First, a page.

Recently I spent two weeks in Kenya studying the diet of that country’s elite runners. One of the interesting features of this diet is that it is low in meat. The typical elite Kenyan runner consumes meat no more than three or four times per week. Kenya is a poor country, where meat is an expensive luxury.

While the most successful runners can afford to increase their meat intake, they usually choose not to, being accustomed to and comfortable with a plant-centered diet.

 

How much meat should runners eat?2

Yet the diet of Kenyan runners is not very different from the diet of elite runners from other, wealthier countries. My research has uncovered a consistent pattern of relatively low meat consumption among elite runners from Ireland to Japan and everywhere in between.

While very few of these athletes are vegetarian, a majority eat meat less often than non-athletes in the wealthier nations do.

The reason behind this broad pattern is almost certainly that a low-meat diet is optimal for running fitness and for overall health, which is the foundation of fitness.

Eating some meat is better than eating none at all. Recently, a large epidemiological study performed by Swiss researchers found that people who ate small amounts of meat tended to live longer than vegetarians. Vegetarian runners are more likely than omnivorous runners to become anemic because running increases iron needs while a vegetarian diet tends to supply less iron.

 

A little meat goes a long way, however, and eating a lot of meat is worse than eating none.

 

Heavy meat eaters do not live as long as light meat eaters or vegetarians. For runners, eating a lot of meat is detrimental because it crowds other important food groups—especially vegetables, fruit, and whole grains—out of the diet.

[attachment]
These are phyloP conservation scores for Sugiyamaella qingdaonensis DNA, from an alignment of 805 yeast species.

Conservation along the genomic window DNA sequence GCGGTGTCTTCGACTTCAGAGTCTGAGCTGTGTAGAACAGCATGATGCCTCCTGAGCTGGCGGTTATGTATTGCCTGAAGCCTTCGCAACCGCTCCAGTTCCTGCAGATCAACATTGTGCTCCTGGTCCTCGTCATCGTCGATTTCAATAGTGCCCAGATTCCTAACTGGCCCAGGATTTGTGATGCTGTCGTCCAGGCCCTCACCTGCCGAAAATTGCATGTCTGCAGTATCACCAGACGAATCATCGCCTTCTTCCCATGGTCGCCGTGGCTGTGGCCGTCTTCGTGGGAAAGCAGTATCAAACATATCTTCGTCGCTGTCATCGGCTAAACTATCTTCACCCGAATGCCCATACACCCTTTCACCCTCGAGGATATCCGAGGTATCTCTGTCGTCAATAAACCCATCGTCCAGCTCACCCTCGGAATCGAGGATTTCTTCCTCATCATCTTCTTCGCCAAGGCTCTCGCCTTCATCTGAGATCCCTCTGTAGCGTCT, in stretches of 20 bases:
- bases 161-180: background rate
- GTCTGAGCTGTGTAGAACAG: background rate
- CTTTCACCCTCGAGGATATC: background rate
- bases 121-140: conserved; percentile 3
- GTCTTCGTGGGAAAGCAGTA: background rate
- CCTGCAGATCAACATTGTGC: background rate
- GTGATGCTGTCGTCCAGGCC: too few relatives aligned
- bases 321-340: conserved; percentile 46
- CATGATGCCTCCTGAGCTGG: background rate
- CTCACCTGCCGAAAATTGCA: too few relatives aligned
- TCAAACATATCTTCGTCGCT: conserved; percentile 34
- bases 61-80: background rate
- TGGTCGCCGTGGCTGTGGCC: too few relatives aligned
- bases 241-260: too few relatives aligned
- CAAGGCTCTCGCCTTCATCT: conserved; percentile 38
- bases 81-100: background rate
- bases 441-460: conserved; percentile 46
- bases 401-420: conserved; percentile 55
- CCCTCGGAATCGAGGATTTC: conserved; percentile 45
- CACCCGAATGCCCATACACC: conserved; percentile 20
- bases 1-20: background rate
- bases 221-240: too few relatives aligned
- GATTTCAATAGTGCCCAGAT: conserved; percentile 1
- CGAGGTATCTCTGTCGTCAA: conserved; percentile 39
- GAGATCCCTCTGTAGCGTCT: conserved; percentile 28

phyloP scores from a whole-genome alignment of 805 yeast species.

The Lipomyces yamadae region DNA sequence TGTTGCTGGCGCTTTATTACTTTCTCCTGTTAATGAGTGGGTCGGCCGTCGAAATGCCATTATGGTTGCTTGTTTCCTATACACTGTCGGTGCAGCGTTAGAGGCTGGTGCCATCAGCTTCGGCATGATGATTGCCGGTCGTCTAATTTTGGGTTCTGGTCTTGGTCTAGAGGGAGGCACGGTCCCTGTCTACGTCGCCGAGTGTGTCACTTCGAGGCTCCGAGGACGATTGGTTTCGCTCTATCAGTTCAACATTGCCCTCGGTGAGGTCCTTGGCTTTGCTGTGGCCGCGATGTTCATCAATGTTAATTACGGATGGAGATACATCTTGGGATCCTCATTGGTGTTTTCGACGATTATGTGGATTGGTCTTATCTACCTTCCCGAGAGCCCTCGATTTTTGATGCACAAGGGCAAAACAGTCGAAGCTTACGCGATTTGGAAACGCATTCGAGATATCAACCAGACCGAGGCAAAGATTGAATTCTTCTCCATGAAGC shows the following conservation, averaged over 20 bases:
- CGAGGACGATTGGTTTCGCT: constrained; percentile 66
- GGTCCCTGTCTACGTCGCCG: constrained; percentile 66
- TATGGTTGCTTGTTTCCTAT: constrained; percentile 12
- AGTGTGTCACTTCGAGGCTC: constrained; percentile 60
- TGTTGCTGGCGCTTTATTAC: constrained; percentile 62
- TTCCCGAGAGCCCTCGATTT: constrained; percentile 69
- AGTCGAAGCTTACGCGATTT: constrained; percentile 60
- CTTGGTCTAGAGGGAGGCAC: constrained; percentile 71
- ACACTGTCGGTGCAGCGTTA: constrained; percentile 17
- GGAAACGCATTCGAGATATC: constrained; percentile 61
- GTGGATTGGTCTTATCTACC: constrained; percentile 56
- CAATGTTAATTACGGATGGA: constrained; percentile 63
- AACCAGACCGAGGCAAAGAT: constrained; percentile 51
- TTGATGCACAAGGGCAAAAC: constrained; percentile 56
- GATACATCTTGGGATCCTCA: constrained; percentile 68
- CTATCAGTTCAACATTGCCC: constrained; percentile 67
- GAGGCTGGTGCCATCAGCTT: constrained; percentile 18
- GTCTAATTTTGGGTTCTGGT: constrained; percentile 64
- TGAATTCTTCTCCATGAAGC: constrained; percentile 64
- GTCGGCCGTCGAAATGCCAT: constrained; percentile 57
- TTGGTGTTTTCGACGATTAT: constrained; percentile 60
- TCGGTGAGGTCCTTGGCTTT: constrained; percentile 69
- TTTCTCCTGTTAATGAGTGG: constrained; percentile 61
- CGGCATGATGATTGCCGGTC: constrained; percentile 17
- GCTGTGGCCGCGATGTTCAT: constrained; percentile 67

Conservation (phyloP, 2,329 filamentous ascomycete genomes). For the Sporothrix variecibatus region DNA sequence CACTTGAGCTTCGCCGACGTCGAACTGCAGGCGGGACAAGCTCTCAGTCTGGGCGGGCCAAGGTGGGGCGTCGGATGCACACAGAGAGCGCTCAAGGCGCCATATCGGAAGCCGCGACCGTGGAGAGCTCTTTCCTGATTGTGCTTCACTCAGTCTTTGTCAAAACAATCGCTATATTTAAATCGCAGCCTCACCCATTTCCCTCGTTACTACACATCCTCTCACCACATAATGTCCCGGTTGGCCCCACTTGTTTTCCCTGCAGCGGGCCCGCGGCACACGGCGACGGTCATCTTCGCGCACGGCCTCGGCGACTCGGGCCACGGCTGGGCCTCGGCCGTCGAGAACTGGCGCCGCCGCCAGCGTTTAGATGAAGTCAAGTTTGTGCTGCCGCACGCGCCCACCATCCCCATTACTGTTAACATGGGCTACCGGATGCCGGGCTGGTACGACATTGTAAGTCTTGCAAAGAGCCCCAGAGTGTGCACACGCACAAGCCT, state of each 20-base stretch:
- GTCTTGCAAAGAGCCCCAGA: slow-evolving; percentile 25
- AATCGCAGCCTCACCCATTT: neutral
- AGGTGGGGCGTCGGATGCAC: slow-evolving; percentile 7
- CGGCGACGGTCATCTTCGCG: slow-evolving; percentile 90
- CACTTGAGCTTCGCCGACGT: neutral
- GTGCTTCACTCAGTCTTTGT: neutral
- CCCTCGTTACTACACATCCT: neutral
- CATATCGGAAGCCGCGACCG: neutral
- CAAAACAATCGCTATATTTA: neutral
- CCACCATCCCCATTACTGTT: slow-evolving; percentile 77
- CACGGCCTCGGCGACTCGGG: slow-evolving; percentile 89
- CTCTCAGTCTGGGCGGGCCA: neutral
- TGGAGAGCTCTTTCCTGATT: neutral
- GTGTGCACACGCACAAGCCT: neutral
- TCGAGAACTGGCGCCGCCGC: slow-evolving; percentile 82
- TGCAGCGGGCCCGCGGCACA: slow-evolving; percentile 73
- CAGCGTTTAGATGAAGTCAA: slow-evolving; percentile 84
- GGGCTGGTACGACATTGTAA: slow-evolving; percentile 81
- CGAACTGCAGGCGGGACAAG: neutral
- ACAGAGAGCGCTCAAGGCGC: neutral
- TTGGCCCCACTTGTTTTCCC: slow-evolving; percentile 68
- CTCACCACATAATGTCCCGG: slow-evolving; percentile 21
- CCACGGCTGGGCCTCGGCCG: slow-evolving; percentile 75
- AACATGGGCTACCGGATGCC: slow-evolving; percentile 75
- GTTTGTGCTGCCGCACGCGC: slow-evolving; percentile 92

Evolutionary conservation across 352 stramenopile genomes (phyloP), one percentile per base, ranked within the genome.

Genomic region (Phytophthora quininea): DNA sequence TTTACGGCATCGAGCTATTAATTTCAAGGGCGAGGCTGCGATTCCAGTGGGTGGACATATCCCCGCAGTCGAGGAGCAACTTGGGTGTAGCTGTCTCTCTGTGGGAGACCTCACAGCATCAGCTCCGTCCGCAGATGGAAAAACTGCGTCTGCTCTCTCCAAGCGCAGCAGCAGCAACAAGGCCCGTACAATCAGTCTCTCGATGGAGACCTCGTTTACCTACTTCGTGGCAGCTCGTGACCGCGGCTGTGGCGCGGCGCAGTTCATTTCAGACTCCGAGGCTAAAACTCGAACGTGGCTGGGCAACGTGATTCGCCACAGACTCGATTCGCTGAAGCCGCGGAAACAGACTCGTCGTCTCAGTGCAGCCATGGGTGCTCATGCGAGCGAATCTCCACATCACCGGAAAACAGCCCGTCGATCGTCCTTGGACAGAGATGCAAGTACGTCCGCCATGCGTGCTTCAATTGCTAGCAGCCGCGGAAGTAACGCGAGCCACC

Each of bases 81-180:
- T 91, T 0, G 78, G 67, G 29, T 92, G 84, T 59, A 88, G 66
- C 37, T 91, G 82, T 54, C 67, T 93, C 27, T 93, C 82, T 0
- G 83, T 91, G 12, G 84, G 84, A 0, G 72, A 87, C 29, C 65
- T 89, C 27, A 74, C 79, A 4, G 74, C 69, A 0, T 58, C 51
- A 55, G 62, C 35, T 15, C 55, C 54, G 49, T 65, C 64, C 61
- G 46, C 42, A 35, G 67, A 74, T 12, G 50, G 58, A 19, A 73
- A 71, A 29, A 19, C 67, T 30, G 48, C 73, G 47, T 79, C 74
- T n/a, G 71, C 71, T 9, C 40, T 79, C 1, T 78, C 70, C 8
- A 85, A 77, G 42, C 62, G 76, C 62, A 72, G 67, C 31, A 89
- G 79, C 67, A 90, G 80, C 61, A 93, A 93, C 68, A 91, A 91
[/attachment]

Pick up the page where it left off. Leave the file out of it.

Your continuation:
The human body is very adaptable. There is no specific frequency of meat consumption that all runners need to aim for. You could eat meat anywhere from twice a week to twice a day and notice little difference in your health, fitness, or performance.

But the likelihood is that you will get the best results by following the example of the world’s best runners and eating meat relatively infrequently. I myself eat meat (or more often fish) about once a day.

Not all meats are equally beneficial. Fish (which is not often classified as meat but is in fact the same thing—animal flesh) is more beneficial than poultry and red meat.

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Research has shown that eating fish reduces the risk of cardiovascular disease by enhancing vascular function, lowering blood pressure, and reducing systemic inflammation.

Fish is also good for the brain and nervous system. Some studies have reported that regular fish eaters exhibit better brain function in old age and are less likely to become depressed and to develop Alzheimer’s disease.

Red meat should be eaten less often than fish and poultry. Heavy red meat intake is associated with elevated risk for colorectal cancer and cardiovascular disease.

So take a cue from the Kenyans and make red meat a peripheral component of your diet instead of the centerpiece on your plate at every meal.